22 November 2008
Paintings to bridge the arts and science
Nicola Sasanelli has produced a book with prints of 10 paintings to celebrate the achievements of famous scientists. Sasanelli is one of 26 scientific attachés serving in Italian embassies worldwide to promote scientific research. Profits from the book are used for scholarships. The ten canvas oil paintings are now permanently displayed at NICTA, the National Information Communication Technology Centre of Excellence in Canberra. Rob Morrison reports.
Rob Morrison: Almost exactly 50 years ago in May of 1959, C.P. Snow delivered the Rede Lecture on the 'Two Cultures', later expanded into an influential book in which he lamented the lack of communication between the sciences and the humanities. Snow questioned why it should be acceptable for those in the humanities to regard scientists who hadn't read Charles Dickens as illiterate while they themselves could not explain scientific terms as basic as mass or acceleration, let alone describe the second law of thermodynamics and what it means.
Perhaps Snow was just an early commentator on a 'them and us' divide that's always afflicted us. Perhaps, by giving it a catchy name, he actually encouraged the perception that the sciences and humanities are at opposite ends of an intellectual spectrum. But you can cite many individuals who have happily embraced the two cultures, from polymaths like Leonardo da Vinci, to Einstein and his violin, and hordes of other scientists who were and are also practitioners in the arts.
Some artistic pursuits, like music, are inherently mathematical, as is architecture. A disproportionate number of famous writers have also been doctors. Photography combines art and science, but long before it the great artists were also skilled technicians, making their own paints and casting huge bronzes, while today's computer technology is increasingly embedded in filmmaking and in creating visual and musical art forms of its own. And so it goes on.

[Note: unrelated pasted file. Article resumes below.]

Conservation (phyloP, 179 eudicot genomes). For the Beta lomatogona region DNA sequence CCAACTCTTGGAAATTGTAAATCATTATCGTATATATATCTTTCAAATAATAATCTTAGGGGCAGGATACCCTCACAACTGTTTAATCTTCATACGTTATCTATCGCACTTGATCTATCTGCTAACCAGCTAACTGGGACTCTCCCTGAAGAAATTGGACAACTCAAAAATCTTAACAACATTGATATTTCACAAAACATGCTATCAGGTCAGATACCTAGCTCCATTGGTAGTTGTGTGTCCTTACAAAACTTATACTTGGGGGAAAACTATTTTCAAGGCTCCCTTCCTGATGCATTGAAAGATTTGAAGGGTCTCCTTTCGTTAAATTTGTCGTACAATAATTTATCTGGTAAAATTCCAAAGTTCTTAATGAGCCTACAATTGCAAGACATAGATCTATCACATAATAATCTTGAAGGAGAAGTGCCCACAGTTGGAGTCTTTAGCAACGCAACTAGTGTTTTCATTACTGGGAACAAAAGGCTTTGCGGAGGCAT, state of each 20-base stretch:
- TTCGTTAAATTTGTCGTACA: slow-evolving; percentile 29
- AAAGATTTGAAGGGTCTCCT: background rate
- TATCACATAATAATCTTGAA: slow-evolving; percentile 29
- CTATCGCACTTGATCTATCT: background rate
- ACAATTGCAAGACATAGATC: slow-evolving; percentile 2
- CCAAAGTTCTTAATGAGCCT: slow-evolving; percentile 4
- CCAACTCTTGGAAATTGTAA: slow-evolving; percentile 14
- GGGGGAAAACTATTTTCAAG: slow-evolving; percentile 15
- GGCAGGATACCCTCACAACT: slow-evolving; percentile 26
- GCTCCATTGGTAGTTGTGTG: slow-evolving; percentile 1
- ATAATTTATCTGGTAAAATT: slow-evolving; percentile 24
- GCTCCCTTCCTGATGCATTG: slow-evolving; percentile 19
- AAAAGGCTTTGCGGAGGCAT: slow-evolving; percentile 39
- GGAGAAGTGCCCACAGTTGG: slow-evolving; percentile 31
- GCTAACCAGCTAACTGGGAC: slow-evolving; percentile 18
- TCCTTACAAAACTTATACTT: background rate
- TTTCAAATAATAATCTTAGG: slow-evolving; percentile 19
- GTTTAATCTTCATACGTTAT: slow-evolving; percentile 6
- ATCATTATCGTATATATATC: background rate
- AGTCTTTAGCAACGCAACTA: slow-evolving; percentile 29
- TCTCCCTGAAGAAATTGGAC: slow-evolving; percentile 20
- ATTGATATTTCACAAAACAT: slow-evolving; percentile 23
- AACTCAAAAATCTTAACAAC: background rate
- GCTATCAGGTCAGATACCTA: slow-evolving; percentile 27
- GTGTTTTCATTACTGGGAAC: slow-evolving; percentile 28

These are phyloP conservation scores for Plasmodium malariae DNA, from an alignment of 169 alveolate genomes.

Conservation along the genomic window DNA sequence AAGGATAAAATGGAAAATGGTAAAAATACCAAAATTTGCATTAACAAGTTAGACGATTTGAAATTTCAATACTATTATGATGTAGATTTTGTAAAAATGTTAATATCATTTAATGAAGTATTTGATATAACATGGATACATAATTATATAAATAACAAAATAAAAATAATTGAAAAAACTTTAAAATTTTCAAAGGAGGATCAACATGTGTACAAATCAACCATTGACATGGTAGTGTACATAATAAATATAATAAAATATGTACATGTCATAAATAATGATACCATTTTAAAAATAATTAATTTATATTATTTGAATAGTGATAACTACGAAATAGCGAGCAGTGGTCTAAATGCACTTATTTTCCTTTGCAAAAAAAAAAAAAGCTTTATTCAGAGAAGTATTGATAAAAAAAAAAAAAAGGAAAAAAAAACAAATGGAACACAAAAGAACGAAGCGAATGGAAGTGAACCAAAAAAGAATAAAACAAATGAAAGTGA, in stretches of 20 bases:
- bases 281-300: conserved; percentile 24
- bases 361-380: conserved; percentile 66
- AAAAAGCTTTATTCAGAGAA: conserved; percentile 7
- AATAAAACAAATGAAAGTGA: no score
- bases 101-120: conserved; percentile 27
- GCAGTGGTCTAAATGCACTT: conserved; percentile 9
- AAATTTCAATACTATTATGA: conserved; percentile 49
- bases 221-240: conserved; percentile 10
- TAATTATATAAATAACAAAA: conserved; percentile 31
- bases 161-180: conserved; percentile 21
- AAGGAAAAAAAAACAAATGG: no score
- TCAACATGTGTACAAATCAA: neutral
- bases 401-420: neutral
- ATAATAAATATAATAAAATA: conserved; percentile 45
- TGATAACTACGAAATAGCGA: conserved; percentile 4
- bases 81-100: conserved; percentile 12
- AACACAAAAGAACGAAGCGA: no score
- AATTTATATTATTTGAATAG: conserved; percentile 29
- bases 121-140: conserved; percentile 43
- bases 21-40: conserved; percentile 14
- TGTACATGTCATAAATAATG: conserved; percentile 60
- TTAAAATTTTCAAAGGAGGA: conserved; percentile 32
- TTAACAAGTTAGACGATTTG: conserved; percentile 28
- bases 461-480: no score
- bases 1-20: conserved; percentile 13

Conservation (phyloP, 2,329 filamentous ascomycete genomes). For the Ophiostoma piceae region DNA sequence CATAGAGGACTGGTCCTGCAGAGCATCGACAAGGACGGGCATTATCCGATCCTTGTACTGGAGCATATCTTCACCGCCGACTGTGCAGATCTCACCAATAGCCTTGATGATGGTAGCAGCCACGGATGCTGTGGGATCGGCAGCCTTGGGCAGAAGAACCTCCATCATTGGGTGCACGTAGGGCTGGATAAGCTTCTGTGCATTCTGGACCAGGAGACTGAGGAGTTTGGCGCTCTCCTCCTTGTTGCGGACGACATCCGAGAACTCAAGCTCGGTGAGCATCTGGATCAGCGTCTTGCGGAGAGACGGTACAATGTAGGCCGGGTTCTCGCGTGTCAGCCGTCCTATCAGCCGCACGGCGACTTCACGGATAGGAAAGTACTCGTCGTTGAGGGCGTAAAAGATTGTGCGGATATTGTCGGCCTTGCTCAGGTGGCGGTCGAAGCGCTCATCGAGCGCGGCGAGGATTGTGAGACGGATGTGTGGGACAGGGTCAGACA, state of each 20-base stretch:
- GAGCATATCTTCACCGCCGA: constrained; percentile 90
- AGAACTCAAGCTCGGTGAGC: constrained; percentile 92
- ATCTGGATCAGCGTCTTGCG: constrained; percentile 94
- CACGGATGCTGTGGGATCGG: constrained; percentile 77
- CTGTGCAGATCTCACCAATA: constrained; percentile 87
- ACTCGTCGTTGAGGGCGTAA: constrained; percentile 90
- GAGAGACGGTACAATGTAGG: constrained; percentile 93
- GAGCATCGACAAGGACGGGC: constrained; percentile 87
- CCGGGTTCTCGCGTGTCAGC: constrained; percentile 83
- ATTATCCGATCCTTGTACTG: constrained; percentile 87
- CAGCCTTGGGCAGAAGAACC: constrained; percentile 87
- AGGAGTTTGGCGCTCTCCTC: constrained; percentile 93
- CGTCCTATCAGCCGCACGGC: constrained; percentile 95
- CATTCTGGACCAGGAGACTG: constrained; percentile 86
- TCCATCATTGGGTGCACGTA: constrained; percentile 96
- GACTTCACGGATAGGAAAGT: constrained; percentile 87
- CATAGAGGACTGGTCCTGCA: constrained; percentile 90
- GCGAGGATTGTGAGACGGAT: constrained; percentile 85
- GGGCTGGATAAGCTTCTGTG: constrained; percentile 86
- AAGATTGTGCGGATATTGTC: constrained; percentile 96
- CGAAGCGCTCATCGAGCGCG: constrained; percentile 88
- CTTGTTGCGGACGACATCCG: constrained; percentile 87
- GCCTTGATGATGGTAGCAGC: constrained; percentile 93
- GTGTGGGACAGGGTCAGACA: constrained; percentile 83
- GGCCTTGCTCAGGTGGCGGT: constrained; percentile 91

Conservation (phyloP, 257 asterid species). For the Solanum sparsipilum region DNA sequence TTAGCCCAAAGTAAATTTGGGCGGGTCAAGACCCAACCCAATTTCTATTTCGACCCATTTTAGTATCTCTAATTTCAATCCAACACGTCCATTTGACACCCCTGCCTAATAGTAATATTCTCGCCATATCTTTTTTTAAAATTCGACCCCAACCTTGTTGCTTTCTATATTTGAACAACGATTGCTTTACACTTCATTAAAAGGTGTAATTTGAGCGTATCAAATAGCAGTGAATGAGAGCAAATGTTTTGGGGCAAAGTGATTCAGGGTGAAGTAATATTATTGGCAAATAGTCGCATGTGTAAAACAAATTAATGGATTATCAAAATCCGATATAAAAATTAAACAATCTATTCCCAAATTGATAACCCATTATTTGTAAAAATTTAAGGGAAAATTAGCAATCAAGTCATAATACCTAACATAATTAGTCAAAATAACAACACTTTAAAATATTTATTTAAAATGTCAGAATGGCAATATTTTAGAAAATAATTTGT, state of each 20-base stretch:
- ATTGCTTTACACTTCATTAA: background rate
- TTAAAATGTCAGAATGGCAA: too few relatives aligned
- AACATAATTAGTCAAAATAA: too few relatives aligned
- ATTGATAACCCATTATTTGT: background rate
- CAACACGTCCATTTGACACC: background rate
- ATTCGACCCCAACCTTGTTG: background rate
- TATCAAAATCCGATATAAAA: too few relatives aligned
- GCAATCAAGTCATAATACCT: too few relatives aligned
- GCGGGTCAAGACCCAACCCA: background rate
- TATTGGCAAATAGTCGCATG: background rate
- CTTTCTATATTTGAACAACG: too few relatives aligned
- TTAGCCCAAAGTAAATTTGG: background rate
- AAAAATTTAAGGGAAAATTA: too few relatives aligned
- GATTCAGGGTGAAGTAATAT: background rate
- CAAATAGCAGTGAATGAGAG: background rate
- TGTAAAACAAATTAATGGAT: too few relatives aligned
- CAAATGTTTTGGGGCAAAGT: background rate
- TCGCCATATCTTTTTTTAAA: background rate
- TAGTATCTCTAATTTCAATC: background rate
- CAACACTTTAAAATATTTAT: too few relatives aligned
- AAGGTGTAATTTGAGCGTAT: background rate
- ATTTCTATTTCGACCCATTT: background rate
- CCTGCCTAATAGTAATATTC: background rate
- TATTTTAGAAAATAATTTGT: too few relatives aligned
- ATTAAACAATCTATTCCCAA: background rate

These days we'd do better to research the links between art and science and how some individuals can excel in both than to perpetuate the notion that they are antagonistic. In 2005 the journal Nature devoted an entire issue to this subject, number 434, you can find it on the web. And next year, 50 years after Snow's essay, there'll be many beneficiaries of one person's efforts to bridge the divide.
What if They Never Existed? is the title of a book by Nicola Sasanelli in which ten of his paintings are superbly reproduced to celebrate the achievements of nine famous scientists and the nature of science itself. Dr Sasanelli, an Italian with the Order of Australia, is one of 26 scientific attaches serving in Italian embassies worldwide to promote cooperative and international scientific and technological research. Dr Sasanelli works in oils, his style is abstract, his book a tribute to scientists who change the world, from Pythagoras to Einstein and Fleming, and his question is 'what would our world be like now if any one of them had not existed?'
The book has just been launched, but the occasion was not simply a celebration of one man's efforts to flout the cliché of the Two Cultures. Profits from the book are funding Italian-Australian scholarships of $5,000 each for scientific studies and research in 2009. The premier of South Australia, Mike Rann, launched the book in Adelaide.
Mike Rann: Thank you very much for that introduction. I'm delighted to be here because I see Nicola Sasanelli as very much a bridge between arts and science and also a bridge between Australia and Italy.
Rob Morrison: Support and funding for the book and scholarships have come from scientific organisations and businesses as well as governments. Premier Rann has championed the project and written the books foreword. So why is the project proving so attractive?